When gold nanoparticles aggregate, a color change from red to purple and blue is observed. This phenomenon can be promisingly applied to optical sensing devices. Kaifer and coworkers synthesized β-CD modified gold nanoparticles [90,91]. Addition of guest ferrocene dimer to colloidal dispersion of β-CD-modified gold nanoparticles initially caused a red shift and then precipitation of a red solid (Figure 15). In contrast, these red shift and precipitation were not observed upon addition of ferrocene-methanol. These data indicate that ferrocene dimer acts as a linker between different gold nanoparticles, leading to their aggregation. The color change resulting from aggregation of β-CD modified gold nanoparticles by adding ferrocene dimer will be applied for chemical sensor toward guest molecules. Furthermore, they also synthesized γ-CD modified gold nanoparticles. By mixing fullerene (C60) with colloidal solutions of γ-CD modified gold nanoparticles, network aggregates formed. The foundation results from formation of 2:1 host-guest complexes between γ-CD attached to different nanoparticles and C60 [92]. Formation of the network aggregate should be useful for sensing system of C60.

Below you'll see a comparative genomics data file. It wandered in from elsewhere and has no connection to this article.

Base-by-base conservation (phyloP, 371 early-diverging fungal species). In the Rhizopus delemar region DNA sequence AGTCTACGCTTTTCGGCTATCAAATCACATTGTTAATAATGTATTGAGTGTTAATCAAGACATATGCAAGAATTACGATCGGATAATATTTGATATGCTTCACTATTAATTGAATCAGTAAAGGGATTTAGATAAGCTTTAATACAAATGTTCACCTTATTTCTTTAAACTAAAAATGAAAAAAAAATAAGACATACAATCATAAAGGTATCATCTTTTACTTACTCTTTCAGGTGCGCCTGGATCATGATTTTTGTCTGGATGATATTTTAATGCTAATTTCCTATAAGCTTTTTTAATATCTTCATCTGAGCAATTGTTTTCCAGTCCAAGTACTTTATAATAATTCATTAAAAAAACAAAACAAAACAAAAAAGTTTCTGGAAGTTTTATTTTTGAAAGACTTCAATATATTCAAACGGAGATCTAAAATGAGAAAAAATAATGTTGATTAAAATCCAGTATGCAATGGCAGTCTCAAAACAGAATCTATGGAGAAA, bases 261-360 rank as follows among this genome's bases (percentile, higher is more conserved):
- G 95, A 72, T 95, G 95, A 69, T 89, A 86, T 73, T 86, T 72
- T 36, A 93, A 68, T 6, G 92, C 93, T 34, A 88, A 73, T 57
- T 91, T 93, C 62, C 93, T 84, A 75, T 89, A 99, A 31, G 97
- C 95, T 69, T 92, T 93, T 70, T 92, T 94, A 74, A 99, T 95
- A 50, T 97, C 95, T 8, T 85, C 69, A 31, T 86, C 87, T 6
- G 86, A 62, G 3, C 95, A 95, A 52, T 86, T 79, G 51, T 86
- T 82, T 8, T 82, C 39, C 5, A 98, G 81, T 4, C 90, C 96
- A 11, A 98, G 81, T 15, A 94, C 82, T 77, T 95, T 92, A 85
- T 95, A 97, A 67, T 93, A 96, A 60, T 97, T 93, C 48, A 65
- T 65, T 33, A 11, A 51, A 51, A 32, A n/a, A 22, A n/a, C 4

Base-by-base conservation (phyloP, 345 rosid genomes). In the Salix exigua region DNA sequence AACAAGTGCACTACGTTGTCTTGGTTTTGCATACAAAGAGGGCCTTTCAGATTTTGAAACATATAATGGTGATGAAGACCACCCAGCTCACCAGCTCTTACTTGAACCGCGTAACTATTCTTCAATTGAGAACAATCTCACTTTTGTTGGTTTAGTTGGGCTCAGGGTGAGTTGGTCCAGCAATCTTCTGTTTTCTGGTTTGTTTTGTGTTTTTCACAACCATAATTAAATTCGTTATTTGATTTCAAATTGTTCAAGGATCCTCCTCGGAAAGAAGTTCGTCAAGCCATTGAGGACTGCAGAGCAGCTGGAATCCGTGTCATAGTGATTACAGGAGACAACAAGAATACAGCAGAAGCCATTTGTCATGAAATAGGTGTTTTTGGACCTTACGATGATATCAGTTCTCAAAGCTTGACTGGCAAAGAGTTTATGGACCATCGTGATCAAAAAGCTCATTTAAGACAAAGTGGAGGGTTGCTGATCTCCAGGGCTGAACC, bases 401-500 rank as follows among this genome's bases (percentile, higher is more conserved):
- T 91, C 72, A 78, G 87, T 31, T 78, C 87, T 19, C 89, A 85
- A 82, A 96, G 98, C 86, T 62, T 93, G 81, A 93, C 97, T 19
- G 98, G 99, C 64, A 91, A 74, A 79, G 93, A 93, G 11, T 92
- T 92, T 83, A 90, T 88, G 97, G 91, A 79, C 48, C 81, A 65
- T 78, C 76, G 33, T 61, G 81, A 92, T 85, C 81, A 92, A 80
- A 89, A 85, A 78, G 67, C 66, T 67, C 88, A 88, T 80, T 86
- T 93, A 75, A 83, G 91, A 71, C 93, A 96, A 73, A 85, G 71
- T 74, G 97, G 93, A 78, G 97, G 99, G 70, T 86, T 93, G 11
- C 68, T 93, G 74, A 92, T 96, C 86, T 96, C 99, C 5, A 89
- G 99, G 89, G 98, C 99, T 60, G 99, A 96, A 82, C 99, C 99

A new nanobiosensor for glucose based on FRET between concanavalin A (ConA) modified CdTe quantum dots and β-CD modified gold nanoparticles has been recently reported [93]. Quantum dots such as CdS, CdTe and ZnS nanoparticles show superior photoluminescence quantum yields and color changes depending on the size of their diameters. The sensing strategy is based on FRET between CdTe quantum dots as energy donor and gold nanoparticles as energy acceptor. When CdTe quantum dots form assembles with gold nanoparticles, the fluorescence from quantum dots is decreased by FRET effect. By mixing β-CD modified gold nanoparticles and ConA conjugated CdTe quantum dots, assemblies between these gold nanoparticles and CdTe quantum dots took place. Because ConA binds β-CD, FRET from CdTe quantum dots to gold nanoparticles occurs. By adding glucose to the hybrid system, fluorescence from CdTe quantum dots increased due to low FRET effect. It is because the glucose competes with β-CD on the binding site of ConA and the assemblies of β-CD modified gold nanoparticles and ConA conjugated CdTe quantum dots are dissociated.